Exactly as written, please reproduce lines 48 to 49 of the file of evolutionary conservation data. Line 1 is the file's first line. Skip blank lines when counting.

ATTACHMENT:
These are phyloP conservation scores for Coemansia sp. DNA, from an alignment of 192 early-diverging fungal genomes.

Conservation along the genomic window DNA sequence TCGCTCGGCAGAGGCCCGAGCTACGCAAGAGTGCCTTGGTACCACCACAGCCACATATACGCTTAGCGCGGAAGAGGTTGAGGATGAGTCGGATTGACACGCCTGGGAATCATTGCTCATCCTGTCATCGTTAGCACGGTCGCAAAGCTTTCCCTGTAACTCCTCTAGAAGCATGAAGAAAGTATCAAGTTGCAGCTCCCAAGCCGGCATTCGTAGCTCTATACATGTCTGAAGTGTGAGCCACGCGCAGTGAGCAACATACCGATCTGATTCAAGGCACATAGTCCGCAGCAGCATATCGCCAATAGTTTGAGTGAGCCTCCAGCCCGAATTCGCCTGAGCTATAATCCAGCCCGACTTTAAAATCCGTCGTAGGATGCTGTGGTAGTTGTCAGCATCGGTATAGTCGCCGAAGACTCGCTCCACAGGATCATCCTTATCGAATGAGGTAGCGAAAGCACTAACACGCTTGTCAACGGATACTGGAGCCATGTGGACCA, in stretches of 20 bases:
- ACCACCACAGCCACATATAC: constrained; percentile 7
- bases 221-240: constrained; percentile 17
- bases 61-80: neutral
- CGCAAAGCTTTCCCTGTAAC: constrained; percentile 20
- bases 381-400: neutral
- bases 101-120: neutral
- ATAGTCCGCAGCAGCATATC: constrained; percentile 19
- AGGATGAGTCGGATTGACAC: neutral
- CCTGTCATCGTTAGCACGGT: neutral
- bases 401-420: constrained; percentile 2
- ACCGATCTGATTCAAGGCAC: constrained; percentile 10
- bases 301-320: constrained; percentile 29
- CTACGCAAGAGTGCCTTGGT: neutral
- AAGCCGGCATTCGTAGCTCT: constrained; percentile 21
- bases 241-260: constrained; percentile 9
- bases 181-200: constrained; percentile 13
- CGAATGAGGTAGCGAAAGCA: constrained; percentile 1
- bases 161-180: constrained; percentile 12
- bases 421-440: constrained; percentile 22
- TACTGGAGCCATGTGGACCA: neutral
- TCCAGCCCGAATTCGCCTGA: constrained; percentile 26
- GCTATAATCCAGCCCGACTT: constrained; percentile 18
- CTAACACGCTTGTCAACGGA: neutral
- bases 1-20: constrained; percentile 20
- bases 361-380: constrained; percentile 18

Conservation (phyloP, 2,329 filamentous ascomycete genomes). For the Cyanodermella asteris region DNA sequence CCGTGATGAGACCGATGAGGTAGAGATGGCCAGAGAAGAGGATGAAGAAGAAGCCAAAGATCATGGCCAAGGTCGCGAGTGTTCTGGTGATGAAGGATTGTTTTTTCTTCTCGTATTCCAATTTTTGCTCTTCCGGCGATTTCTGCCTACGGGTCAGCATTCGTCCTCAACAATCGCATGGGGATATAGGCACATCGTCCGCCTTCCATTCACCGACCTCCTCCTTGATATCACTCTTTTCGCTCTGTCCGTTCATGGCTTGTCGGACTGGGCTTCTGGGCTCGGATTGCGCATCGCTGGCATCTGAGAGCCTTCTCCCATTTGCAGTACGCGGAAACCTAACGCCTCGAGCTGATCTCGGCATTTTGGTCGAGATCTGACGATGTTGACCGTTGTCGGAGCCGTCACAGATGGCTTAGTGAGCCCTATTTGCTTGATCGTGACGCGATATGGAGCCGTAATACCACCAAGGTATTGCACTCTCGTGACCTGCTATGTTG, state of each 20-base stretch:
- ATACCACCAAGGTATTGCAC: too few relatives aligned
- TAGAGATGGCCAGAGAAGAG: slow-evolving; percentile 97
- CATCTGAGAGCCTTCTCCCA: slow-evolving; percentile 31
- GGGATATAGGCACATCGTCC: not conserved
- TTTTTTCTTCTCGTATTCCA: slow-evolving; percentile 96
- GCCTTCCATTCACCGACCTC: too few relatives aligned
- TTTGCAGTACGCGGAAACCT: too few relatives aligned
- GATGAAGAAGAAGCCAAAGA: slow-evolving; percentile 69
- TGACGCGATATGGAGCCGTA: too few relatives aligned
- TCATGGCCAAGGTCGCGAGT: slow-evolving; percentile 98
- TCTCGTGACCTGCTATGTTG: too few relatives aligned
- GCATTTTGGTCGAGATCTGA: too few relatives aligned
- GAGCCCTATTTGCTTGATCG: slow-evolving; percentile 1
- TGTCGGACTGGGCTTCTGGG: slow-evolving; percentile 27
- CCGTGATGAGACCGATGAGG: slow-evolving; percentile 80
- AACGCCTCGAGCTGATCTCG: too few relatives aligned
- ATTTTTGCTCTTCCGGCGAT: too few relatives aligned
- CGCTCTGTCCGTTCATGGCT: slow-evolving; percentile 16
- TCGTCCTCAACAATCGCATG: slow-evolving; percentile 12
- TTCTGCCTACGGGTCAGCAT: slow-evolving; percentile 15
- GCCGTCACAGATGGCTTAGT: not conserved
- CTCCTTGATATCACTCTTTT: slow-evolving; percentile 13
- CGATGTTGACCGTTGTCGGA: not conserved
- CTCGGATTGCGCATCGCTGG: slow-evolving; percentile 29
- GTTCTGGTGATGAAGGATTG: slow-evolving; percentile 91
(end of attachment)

- TTCTGCCTACGGGTCAGCAT: slow-evolving; percentile 15
- GCCGTCACAGATGGCTTAGT: not conserved